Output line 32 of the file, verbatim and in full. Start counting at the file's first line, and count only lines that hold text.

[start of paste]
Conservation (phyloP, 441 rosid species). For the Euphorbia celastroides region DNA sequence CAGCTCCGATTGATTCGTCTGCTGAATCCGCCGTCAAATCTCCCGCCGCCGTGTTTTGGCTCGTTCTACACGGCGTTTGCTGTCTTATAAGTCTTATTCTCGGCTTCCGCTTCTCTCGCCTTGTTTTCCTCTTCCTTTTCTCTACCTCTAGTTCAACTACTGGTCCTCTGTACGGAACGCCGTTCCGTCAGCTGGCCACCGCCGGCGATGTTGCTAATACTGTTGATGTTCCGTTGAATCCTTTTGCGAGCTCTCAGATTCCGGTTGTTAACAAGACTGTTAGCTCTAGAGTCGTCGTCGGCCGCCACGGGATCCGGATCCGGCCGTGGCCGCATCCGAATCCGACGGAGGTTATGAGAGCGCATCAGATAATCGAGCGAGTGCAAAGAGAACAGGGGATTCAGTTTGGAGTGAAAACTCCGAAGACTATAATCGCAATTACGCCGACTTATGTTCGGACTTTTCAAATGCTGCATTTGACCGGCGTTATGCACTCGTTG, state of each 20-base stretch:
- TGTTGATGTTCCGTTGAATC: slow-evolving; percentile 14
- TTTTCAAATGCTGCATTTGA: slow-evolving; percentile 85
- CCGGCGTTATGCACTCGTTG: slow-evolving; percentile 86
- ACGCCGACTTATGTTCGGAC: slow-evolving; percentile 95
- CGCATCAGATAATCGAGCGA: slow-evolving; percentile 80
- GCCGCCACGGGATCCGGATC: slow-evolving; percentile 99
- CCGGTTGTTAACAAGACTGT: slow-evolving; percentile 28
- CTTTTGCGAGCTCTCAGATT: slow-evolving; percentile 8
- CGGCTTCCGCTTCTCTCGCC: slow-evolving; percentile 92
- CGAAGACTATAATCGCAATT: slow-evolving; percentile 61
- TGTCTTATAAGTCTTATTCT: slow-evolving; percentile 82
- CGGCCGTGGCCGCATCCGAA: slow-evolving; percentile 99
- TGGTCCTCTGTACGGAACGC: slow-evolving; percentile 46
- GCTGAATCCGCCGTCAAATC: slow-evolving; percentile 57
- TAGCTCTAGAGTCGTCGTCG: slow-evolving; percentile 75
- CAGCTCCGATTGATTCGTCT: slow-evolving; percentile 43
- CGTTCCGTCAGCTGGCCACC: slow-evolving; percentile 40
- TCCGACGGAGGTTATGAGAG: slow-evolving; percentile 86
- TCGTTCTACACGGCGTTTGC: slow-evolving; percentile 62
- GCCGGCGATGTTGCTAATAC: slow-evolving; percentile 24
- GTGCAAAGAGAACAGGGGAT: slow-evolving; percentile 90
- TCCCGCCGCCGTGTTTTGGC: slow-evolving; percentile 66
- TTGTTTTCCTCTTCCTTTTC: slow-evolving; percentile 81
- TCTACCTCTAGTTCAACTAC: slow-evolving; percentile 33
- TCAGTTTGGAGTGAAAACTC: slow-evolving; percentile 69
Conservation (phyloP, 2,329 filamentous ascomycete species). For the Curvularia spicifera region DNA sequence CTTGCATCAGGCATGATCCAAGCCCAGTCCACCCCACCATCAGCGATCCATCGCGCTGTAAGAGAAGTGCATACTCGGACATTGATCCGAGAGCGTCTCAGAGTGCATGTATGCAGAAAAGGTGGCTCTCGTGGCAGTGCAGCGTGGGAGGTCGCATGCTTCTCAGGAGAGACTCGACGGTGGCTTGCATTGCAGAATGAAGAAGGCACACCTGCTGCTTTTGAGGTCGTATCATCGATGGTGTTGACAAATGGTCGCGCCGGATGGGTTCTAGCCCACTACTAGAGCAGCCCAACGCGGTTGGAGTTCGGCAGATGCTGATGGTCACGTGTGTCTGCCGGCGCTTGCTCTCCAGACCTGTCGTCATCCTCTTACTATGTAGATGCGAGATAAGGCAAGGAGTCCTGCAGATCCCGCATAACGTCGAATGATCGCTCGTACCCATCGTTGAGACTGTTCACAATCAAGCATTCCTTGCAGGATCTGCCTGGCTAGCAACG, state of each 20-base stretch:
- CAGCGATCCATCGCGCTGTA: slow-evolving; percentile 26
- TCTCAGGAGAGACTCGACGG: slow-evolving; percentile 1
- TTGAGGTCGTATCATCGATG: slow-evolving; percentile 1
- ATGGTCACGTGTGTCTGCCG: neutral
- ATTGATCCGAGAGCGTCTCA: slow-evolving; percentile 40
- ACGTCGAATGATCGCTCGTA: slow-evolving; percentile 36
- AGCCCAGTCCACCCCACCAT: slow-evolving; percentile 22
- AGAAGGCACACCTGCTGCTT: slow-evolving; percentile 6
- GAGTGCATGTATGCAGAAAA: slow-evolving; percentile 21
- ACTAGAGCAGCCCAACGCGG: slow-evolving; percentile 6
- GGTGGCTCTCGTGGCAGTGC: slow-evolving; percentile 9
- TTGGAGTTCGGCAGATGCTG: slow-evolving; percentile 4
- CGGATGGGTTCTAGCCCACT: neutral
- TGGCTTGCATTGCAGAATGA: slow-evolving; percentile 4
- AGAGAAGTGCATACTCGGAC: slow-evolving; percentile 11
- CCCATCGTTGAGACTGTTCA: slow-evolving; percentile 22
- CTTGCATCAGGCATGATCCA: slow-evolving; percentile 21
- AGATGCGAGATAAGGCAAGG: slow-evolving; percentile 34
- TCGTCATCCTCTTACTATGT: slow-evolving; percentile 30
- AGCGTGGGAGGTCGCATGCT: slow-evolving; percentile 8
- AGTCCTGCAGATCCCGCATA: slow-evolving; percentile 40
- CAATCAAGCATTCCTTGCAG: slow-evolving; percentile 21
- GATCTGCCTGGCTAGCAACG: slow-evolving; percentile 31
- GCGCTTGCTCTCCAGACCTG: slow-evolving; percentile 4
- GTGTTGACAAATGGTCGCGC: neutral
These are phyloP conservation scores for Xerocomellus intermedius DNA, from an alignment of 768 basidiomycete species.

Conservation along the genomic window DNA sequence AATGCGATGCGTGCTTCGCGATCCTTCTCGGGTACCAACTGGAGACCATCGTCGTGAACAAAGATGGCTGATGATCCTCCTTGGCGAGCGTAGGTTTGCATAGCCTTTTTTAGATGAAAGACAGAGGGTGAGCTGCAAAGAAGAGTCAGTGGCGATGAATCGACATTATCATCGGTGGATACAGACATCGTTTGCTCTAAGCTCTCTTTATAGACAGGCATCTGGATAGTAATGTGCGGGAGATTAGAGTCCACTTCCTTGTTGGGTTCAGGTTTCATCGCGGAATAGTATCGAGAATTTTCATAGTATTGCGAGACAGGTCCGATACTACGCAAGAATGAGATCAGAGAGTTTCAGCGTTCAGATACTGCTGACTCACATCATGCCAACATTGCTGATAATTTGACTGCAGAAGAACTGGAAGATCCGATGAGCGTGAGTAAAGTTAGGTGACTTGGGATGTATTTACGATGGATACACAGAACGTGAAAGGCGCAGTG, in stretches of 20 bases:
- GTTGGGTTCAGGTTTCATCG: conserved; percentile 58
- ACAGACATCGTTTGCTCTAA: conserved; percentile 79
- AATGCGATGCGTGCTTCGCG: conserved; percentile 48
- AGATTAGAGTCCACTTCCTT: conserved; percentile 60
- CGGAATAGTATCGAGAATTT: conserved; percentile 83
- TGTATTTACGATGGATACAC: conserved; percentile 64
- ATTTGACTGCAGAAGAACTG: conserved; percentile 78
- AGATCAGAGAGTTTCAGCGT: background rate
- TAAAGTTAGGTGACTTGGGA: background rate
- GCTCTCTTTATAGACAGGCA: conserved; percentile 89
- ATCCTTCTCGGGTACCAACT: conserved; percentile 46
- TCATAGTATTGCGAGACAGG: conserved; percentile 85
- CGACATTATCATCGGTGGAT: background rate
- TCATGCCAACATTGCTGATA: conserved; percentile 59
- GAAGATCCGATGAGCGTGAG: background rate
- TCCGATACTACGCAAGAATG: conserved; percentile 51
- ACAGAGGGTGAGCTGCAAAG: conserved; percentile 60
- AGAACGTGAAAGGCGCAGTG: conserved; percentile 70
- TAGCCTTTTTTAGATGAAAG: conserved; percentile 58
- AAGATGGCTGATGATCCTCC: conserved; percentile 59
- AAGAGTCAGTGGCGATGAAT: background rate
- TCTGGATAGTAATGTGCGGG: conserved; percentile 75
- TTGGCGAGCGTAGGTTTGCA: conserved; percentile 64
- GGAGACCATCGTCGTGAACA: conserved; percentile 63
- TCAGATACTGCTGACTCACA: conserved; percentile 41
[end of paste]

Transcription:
- ATTGATCCGAGAGCGTCTCA: slow-evolving; percentile 40